Password policy. I couldn’t find anything about it. There are some constraints placed on passwords, but you won’t know until you try to violate them. This is very common practice, but in this particular case - when people are racing against the clock to reserve one of available places - each incorrectly submitted form might make a difference between getting a ticket or not. I would highly appreciate knowing about these constraints beforehand.
Actually, I would highly appreciate if I knew in advance that I need to create account at all. Again, this is quite common practice and a lot of online shops do that, so I could have expected that. But a lot of online shops merge “create account” and “shipping details” forms into one, or just let you place an order without any account at all, and I could have expected that as well. This might have been clearer if account wouldn’t be called “participant” - for me, I am not participant until I actually participate (or, at the very least, buy the ticket). My way of thinking made me disregard Participant zone button early on, but I really shouldn’t.
Finding organizer’s bank account number is hard, as you already know. I can see how putting it in PDF could have made sense, if only each participant would have individual bank account number. But they don’t. Account number on invoice is just main account number of company behind the event - one that they use since at least 2012. I fail to see a reason why they decided to create this convoluted process instead of just putting account number someplace where it is easy to find, like on Payment Summary page. Or even in dashboard.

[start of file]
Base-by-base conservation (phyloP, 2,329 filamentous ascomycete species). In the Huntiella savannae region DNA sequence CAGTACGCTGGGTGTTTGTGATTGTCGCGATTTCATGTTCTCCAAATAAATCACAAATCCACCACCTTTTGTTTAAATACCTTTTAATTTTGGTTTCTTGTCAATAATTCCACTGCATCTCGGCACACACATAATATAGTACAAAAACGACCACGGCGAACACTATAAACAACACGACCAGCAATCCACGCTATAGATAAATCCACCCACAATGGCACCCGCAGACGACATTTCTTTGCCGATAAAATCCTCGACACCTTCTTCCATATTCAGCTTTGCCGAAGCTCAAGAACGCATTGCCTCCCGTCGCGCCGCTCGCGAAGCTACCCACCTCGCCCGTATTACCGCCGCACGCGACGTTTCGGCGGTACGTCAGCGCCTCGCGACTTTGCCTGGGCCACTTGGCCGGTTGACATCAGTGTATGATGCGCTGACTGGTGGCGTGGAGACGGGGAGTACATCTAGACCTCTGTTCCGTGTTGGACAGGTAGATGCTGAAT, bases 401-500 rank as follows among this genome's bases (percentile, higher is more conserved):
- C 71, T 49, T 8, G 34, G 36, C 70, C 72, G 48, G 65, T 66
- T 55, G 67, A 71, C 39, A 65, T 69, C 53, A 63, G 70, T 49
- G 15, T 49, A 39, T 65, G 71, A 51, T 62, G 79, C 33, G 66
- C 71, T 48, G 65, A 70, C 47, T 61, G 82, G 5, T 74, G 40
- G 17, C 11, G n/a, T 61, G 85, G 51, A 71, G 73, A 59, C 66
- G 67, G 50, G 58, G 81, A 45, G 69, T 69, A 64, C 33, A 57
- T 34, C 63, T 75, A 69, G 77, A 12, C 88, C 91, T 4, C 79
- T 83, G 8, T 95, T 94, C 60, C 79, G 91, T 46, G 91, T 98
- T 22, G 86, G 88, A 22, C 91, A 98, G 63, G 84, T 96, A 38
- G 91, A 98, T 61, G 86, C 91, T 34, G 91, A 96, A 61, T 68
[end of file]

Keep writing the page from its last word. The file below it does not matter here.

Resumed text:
TestingCup is trying to reach international audience and, for the first time ever, their website is in English. This is generally a good thing. However, time of registration opening - arguably the most important information on entire website at the moment - is expressed without timezone. You have to guess that they mean local Poland’s time.
First image below shows page that was displayed when I was reserving my ticket (actually, there were four boxes - I had to get back to this page to take screenshot and there weren’t any tickets available anymore). Second image shows page that was displayed when I clicked Options button on dashboard. They are basically the same form, so why do they use two different interfaces?
- Lack of HTTPS
- Bank account number is hard to find
- Time expression does not include timezone
- Lack of clear information about entire registration process and which steps might be complete in advance to save time
- Two different user interfaces for fundamentally the same screen (add participant vs. change participation option)
- Password constraints are revealed only when password violates them
Takeaway: Spend some time thinking about your assumptions. Try to lift them during testing and see what happens. A lot of problems I have encountered were product of someone assuming that it’s obvious that things should be done certain way and never challenging that assumption.